Dr. Roach: AFib diagnosis has reader in search of normal sinus rhythm
Dear Dr. Roach: I am an active 76-year-old man. I became aware of an increase in my resting heart rate in April 2021, going from a resting rate of 48 to 74 beats per minute in a six-day period. It is persistent. This led me to a cardiologist who diagnosed me with atrial fibrillation three weeks ago. I bruise and bleed easily, and do not want to take more blood thinners. I had a CHA2DS2-VASc score of 2. Both my cardiologist and electrophysiologist confirmed there is a 2.2% to 2.5% chance of stroke from nonvalvular-related AFib with a 1% chance of stroke even if taking blood thinners. Both immediately recommended Xarelto, Eliquis or at a minimum an aspirin a day. My math tells me that taking blood thinners provides a 1.2% to 1.5% benefit in preventing a stroke. Do you concur with that assessment? Isn’t that a low-risk number for the negative side effects blood thinners produce in me?
Currently I am taking metoprolol. My resting heart has come from 74 bpm down to 67.
I do not want to take any blood thinners. I am leaning toward having a Watchman device implanted and trying Tikosyn to see if it can return me to sinus rhythm.
Dear J.T.: Atrial fibrillation is a common problem in which the natural rhythm of the heart is disturbed. The heart rate often increases, and people are at higher risk for a stroke. Treatment is designed to bring the heart rate to near-normal and to reduce stroke risk. The metoprolol has accomplished the first part. Dofetilide (Tikosyn) is an anti-arrhythmic.
The CHA2DS2-VASc score is a way of classifying risk of stroke. The numbers you quote come directly from the study, but it’s important to recognize that these are the risks of a stroke every year. In the next 10 years, that’s something like a 22% to 25% risk of stroke with no medication versus a 10% risk on anticoagulant medication. If you have ever seen a person with a severe stroke, I think you would not be so quick to dismiss the risk. There is a risk of taking the medication: worsening of your easy bleeding and bruising. For people who do not want to take an anticoagulant, the Watchman device is a reasonable alternative.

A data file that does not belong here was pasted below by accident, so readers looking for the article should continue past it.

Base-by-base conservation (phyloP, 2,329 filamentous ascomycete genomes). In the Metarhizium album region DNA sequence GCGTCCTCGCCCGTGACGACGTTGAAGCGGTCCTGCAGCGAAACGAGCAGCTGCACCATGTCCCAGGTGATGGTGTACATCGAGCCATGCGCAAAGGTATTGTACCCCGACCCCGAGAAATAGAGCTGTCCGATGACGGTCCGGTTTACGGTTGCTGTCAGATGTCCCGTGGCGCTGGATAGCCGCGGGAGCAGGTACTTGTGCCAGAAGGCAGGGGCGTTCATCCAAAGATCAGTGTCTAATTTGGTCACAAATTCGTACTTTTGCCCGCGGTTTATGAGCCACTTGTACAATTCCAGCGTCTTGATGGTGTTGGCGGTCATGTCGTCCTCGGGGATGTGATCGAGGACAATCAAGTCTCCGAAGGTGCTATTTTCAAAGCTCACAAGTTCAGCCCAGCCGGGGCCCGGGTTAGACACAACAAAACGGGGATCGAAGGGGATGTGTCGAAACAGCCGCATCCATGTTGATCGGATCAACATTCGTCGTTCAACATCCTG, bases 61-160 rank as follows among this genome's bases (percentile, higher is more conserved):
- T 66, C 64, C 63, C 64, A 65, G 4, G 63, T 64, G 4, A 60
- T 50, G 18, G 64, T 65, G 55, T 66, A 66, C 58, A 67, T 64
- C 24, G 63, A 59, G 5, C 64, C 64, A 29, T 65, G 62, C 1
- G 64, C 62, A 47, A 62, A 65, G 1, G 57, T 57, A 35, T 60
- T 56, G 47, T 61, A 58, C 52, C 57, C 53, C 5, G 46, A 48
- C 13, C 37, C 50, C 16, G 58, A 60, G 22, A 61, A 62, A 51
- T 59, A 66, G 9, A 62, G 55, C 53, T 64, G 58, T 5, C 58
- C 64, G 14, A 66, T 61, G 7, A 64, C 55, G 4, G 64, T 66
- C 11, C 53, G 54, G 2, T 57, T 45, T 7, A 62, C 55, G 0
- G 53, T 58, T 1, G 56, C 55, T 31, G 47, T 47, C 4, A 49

The Watchman device (or the newer-generation WATCHMAN FLX device) is designed to block the part of the heart where most blood clots come from, called the left atrial appendage. The most recent data suggests that the benefit from the Watchman device in preventing stroke is similar to anticoagulation. However, a study just released in October suggested that lower-dose anticoagulation even after Watchman placement reduced in the risk of adverse outcomes, including stroke, bleeding, and clotting in the device.
Dear Dr. Roach: A recent column on urinary tract infections did not mention cranberry juice. I used to have this painful problem, but not anymore. What cured me was replacing my daily orange juice with cranberry juice. I hope this can help others with this problem.
Dear J.R.: Some studies have shown a benefit in reduction of urine infections by drinking cranberry juice or by taking cranberry capsules. Cranberries contain a substance that blocks bacteria from sticking to the wall of the bladder. However, systemic reviews of all the available studies have concluded that there isn’t strong enough evidence to recommend cranberry juice for prevention of urine infections. Even so, I have had patients like you who have had relief. The only downside is that most cranberry juices have a fair amount of sugar; otherwise, cranberry juice is safe.
Readers may email questions to ToYourGoodHealth@med.cornell.edu.